With UK arthouse distributors bemoaning the tough market, it seems an odd time for a new player to enter the game.

But Nick Crossley and Jono Stevens are keeping an open mind as they launch Diffusion Pictures. As Stevens says: "More people are watching films than ever. (The theatrical market) is a little tough but it's not impenetrable." But Crossley adds: "You have to love film if you're doing what we do."

Crossley is a veteran of film finance outfit Ingenious Media and distributor Redbus (now Lionsgate UK), while Stevens worked in advertising at JWT, has made short films and was the assistant producer on planned UK thriller Rat King (as yet unmade after financing fell through).

They are hopeful for the changes made possible by digital exhibition. Stevens says: "I don't think the traditional models will work. That's normal in any industry. With the climate in flux, there could be more opportunities for independent distributors."

Still, Crossley and Stevens are realistic about the challenges of UK distribution, such as sales agents wanting premium prices for UK deals and consolidation in exhibition. "There's a danger in saying, 'That's the attractive niche we're going to fill', because in six months niches change," Crossley explains.

While they are starting with theatrical and DVD distribution (five to 10 theatrical releases per year), Crossley says Diffusion also plans to cross into production - aiming to raise $1.95m (£1m) for a production fund. "We might start in stages, investing in or pre-buying projects," Crossley says.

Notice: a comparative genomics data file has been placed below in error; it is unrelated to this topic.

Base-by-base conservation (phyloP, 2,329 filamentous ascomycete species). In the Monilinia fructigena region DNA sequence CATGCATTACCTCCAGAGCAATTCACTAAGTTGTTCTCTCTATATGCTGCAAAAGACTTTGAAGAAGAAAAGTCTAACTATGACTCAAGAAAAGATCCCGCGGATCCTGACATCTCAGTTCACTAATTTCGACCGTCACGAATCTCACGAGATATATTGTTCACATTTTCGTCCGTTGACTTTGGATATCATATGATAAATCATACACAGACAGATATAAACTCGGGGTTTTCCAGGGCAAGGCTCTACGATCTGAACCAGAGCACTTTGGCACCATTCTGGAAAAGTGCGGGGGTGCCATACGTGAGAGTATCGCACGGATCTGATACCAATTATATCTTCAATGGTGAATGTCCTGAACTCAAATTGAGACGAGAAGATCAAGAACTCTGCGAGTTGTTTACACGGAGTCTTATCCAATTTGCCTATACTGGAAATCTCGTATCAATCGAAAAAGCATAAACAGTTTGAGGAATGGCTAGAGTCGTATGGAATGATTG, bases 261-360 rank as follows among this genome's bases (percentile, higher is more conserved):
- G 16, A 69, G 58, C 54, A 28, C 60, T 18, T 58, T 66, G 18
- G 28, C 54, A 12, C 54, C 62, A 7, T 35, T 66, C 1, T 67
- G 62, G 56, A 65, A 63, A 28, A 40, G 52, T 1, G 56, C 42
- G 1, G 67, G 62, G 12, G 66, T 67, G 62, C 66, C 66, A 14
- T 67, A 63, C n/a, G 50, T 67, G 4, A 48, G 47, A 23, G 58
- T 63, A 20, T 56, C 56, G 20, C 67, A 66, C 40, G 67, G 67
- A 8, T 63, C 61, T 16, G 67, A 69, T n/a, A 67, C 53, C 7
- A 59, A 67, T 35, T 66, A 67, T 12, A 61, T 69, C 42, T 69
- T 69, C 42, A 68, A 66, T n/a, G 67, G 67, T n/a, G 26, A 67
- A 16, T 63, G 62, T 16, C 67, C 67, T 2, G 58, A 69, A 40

Diffusion's first acquisitions are Andrew Bujalski's low-budget twentysomething tales Funny Ha Ha and Mutual Appreciation, both critical hits in the US. Diffusion acquired both films from the film-maker's company Goodbye Cruel Releasing and launched Funny Ha Ha on March 15 at London's ICA, with Mutual Appreciation to follow on May 4 on five prints.

They have a June release planned for their third acquisition, Joachim Trier's Reprise, Norway's Oscar submission, which was sold by Nordisk.

The duo say they are open to a variety of genres, although they point out their first three acquisitions are films about "twentysomethings deciding what to do in the world". Diffusion will also tackle bigger films: "If a project comes along and it's a bit bigger, we can find a way to do that," Stevens says. Crossley adds that economies of scale can mean "it's more economic to do a 10-print release than a three-print release".

Diffusion may also venture into music, art, clubs and cinemas. Stevens points to the music industry, where consumers trust the tastes of a certain record label. He says: "We want to be a trusted filter."